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My sweet friend Stella. Posing for a quick portrait outside the Frist Center for the Visual Arts. I figured after dragging her to Broadway and Opryland, she needed a break from “touristy” spots so we checked out the South American pottery and felt cultured.

This past Tuesday morning, I dropped Stella off in Huntsville with her host family and continued on to Talledega, Alabama for Student Life Camp training week.  When I was India this past March, I absolutely fell in love with the LDP students we met.  One of the students, Vicky, is still in India finishing up his University exams, but the other four students are here and getting adjusted to life in America.  We had lots of good conversation about the oddities of American culture (why DO we take ice in every drink, even if it’s cold outside…or inside?) and what they would encounter this summer.  Hearing them practice telling their stories and the impact Compassion International has had on them and their families was amazing.  It’s incredible that these students who grew up in such extreme poverty (one boy mentioned his father’s wages were around 85 cents per day in US currency), in some cases in single-parent households or the children of addicts, are now able to stand up and tell their stories…..stories that end in changed hearts and lives and great success.  Today the students shared these stories with their teams on behalf of the many many children in the world that are still living in poverty, without hope or dreams.

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Neha (left) and Sudeshna (right) pose with me after having just given me my first lesson in how to wear a Sari.

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Finally getting to wear the Sari I purchased on my trip to Kolkata in March. The girls told me I was “looking very Indian,” but apparently three-quarter length sleeves on the blouse for is a little “frumpy” for girls my age. I’ll be taking the blouse-fabric to an Indian tailor this week to get something made that is a little more “fresh.” Don’t want to be out of style on the many occasions I will undoubtably have to rock my Sari!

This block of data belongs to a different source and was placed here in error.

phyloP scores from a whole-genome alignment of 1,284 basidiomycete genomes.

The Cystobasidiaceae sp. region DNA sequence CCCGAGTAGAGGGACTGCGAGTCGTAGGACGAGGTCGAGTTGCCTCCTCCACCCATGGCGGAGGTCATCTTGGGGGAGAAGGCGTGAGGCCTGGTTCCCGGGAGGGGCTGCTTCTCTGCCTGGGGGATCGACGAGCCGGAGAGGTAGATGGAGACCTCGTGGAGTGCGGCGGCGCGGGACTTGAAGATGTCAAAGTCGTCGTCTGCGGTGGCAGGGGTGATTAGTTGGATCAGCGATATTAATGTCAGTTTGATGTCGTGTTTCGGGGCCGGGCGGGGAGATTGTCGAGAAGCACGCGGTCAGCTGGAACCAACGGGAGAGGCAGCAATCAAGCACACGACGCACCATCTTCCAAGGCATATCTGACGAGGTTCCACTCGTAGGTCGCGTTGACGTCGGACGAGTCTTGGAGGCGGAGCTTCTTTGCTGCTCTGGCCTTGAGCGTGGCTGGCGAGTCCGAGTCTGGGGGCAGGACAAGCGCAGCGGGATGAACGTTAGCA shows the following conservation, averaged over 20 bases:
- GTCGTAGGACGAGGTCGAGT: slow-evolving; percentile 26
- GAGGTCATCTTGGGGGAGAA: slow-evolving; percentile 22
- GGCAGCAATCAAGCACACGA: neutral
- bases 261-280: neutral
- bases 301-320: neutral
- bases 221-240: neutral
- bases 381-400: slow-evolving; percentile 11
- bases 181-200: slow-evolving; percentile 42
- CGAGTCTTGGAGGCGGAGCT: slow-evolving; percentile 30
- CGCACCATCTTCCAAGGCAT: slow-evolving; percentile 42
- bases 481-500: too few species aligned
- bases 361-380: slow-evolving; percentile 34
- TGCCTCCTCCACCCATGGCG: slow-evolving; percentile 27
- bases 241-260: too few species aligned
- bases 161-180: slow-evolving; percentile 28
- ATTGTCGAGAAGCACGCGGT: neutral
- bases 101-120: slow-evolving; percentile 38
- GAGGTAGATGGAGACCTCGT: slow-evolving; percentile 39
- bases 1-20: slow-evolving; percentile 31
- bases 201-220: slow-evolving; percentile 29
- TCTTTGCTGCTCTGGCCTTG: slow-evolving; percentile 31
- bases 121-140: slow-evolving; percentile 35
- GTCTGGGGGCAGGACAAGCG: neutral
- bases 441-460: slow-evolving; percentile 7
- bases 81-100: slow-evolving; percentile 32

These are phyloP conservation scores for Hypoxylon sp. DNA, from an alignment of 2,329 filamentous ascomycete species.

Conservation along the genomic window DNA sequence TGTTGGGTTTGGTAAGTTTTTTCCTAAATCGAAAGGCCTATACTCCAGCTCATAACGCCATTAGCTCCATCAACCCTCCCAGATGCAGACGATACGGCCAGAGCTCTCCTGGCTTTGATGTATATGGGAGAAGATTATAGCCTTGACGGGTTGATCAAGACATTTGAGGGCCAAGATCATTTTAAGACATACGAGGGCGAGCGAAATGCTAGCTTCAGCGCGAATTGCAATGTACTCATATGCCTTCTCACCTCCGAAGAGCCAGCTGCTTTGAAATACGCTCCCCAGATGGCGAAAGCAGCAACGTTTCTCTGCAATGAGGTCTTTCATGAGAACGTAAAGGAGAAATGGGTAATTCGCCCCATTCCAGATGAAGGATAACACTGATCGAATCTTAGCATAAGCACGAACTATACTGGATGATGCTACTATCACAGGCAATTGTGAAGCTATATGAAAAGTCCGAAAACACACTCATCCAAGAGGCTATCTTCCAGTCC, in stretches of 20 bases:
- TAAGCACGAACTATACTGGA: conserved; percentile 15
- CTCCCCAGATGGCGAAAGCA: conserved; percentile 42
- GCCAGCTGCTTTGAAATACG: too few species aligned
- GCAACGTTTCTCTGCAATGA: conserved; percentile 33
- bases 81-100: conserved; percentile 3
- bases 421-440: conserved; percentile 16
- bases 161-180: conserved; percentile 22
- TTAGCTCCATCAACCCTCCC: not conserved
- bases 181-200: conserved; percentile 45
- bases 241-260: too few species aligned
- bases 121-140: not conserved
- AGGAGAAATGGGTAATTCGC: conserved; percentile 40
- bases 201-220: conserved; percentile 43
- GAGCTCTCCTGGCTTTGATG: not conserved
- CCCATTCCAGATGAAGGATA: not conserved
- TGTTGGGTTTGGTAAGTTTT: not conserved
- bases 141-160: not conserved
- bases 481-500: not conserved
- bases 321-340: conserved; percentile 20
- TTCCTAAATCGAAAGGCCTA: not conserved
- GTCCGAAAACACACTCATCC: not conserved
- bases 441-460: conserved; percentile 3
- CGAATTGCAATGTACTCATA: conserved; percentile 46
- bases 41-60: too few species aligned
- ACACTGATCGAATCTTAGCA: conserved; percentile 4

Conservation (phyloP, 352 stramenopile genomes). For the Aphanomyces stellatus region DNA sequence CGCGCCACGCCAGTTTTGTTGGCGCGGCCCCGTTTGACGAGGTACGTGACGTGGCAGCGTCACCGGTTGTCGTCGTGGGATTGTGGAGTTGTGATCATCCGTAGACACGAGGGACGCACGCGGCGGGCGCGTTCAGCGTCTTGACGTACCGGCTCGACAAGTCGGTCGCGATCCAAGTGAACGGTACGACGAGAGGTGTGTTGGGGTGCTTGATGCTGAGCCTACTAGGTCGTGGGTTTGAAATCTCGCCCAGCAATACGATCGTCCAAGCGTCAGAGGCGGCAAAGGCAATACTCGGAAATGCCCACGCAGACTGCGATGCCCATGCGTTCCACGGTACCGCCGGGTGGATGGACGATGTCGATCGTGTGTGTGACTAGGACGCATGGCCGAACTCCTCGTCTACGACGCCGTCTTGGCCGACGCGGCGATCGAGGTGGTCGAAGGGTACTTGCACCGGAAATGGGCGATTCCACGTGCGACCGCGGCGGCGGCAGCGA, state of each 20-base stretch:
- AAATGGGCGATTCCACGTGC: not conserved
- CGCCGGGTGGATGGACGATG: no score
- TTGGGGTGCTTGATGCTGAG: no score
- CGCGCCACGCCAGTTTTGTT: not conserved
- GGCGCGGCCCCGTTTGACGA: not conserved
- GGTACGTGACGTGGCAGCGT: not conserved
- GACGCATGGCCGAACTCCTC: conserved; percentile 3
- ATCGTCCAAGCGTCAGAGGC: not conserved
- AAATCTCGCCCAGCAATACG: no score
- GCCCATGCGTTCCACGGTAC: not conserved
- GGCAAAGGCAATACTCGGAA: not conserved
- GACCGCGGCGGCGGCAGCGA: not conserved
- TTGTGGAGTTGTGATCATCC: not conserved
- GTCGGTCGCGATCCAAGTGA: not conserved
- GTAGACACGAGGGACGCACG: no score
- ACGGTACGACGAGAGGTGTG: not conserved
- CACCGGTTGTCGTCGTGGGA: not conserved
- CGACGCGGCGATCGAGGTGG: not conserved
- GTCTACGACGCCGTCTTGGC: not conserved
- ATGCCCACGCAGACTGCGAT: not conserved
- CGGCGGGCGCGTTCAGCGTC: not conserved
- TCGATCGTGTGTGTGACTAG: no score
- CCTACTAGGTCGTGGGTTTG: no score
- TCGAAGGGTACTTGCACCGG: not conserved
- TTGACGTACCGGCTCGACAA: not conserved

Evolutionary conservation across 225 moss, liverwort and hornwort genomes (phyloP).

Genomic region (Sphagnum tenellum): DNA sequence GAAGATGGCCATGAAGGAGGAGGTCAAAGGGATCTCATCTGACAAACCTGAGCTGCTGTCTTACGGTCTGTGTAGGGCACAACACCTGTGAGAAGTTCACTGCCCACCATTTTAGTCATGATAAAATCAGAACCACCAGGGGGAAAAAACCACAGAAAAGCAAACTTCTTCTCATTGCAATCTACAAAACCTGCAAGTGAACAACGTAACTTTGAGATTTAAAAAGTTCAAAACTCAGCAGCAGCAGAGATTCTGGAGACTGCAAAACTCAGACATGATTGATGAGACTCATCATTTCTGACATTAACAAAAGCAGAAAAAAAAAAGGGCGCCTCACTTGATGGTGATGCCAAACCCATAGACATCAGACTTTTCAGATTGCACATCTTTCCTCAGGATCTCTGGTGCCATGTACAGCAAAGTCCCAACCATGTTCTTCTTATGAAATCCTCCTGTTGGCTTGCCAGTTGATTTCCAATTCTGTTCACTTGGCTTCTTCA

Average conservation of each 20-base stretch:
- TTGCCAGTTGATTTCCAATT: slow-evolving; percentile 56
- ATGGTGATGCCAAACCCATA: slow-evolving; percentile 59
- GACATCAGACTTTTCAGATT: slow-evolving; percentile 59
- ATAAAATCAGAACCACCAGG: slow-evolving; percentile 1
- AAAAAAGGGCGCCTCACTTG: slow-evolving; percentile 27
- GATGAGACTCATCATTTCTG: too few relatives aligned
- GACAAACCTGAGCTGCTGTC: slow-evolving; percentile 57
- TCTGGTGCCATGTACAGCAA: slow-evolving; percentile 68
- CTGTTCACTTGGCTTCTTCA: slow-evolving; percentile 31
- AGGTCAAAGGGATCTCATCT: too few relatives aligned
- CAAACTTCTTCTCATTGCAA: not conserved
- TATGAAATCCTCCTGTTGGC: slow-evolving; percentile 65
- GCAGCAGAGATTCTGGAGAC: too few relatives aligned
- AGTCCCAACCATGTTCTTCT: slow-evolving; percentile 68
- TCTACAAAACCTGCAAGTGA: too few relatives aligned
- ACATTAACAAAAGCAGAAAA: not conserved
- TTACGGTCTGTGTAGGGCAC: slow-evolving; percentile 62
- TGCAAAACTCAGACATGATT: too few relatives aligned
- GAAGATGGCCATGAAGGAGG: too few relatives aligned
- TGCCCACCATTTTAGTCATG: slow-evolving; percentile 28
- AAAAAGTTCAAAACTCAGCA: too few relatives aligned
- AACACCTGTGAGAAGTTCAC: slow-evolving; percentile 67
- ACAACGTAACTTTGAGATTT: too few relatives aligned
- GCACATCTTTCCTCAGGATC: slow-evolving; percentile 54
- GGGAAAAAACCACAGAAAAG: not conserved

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Uttam is all ready for Staff Recreation in his yellow team gear. I cheered from the sidelines.

So, this Memorial Day as we remember the many who fought for the freedoms we enjoy as Americans, let us not forget the many others living poverty around the world who don’t have those same opportunities and freedoms.  I’m thankful for these students and the amazing stories that they share on behalf of the voiceless children still oppressed by hopelessness.

If you would like to sponsor a child through Compassion International, either click on this link here, or on the banner that appears on the sidebar of our blog.  Or, if you would like to become part of the story of one of Compassion’s amazing Leadership Development Students, you can click here to become an LDP sponsor.

Bandwagons: The No ‘Poo Method

Sometimes I feel like half my blog posts are about what I learned by jumping on this or that bandwagon, and today is no different. I saw this “No ‘Poo” thing mentioned on a few blogs and facebook statuses, and was curious.

Let me just say that I hate the unfortunate moniker ‘No Poo’. I mean, the very last thing I need in my life right now is to form more sentences with the word “Poo” in them. See also: life with toddler.